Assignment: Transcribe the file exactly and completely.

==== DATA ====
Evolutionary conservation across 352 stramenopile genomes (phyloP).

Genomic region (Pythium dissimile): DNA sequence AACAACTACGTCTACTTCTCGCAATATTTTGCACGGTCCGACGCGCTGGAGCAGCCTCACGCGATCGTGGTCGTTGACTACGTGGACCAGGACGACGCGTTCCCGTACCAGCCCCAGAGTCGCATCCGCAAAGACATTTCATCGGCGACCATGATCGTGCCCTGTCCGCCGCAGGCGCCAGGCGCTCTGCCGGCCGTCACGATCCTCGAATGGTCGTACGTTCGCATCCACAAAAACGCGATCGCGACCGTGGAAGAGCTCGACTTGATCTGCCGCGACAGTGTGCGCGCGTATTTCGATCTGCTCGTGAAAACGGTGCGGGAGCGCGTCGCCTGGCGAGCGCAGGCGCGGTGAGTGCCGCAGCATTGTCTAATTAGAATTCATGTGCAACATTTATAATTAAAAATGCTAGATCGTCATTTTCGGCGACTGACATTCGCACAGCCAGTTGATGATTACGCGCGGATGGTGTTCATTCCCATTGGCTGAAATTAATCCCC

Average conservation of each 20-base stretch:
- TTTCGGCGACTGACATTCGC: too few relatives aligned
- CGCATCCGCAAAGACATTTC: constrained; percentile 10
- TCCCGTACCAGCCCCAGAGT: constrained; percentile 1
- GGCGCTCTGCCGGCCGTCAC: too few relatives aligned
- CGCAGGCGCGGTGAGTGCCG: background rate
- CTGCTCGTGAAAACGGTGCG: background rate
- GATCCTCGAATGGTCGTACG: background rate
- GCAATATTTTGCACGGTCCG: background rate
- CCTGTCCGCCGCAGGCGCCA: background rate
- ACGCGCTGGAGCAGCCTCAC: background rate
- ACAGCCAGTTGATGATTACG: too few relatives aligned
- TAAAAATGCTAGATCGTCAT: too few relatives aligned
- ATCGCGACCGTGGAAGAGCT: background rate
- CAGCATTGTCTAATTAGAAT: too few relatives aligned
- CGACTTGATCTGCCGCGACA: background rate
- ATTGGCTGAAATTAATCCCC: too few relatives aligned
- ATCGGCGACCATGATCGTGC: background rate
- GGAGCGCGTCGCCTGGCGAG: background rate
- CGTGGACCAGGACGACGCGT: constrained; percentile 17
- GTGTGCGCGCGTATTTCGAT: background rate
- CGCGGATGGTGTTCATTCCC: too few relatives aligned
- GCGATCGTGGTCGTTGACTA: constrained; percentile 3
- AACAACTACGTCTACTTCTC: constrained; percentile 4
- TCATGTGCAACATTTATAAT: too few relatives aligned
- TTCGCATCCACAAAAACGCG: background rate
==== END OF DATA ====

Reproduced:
Evolutionary conservation across 352 stramenopile genomes (phyloP).

Genomic region (Pythium dissimile): DNA sequence AACAACTACGTCTACTTCTCGCAATATTTTGCACGGTCCGACGCGCTGGAGCAGCCTCACGCGATCGTGGTCGTTGACTACGTGGACCAGGACGACGCGTTCCCGTACCAGCCCCAGAGTCGCATCCGCAAAGACATTTCATCGGCGACCATGATCGTGCCCTGTCCGCCGCAGGCGCCAGGCGCTCTGCCGGCCGTCACGATCCTCGAATGGTCGTACGTTCGCATCCACAAAAACGCGATCGCGACCGTGGAAGAGCTCGACTTGATCTGCCGCGACAGTGTGCGCGCGTATTTCGATCTGCTCGTGAAAACGGTGCGGGAGCGCGTCGCCTGGCGAGCGCAGGCGCGGTGAGTGCCGCAGCATTGTCTAATTAGAATTCATGTGCAACATTTATAATTAAAAATGCTAGATCGTCATTTTCGGCGACTGACATTCGCACAGCCAGTTGATGATTACGCGCGGATGGTGTTCATTCCCATTGGCTGAAATTAATCCCC

Average conservation of each 20-base stretch:
- TTTCGGCGACTGACATTCGC: too few relatives aligned
- CGCATCCGCAAAGACATTTC: constrained; percentile 10
- TCCCGTACCAGCCCCAGAGT: constrained; percentile 1
- GGCGCTCTGCCGGCCGTCAC: too few relatives aligned
- CGCAGGCGCGGTGAGTGCCG: background rate
- CTGCTCGTGAAAACGGTGCG: background rate
- GATCCTCGAATGGTCGTACG: background rate
- GCAATATTTTGCACGGTCCG: background rate
- CCTGTCCGCCGCAGGCGCCA: background rate
- ACGCGCTGGAGCAGCCTCAC: background rate
- ACAGCCAGTTGATGATTACG: too few relatives aligned
- TAAAAATGCTAGATCGTCAT: too few relatives aligned
- ATCGCGACCGTGGAAGAGCT: background rate
- CAGCATTGTCTAATTAGAAT: too few relatives aligned
- CGACTTGATCTGCCGCGACA: background rate
- ATTGGCTGAAATTAATCCCC: too few relatives aligned
- ATCGGCGACCATGATCGTGC: background rate
- GGAGCGCGTCGCCTGGCGAG: background rate
- CGTGGACCAGGACGACGCGT: constrained; percentile 17
- GTGTGCGCGCGTATTTCGAT: background rate
- CGCGGATGGTGTTCATTCCC: too few relatives aligned
- GCGATCGTGGTCGTTGACTA: constrained; percentile 3
- AACAACTACGTCTACTTCTC: constrained; percentile 4
- TCATGTGCAACATTTATAAT: too few relatives aligned
- TTCGCATCCACAAAAACGCG: background rate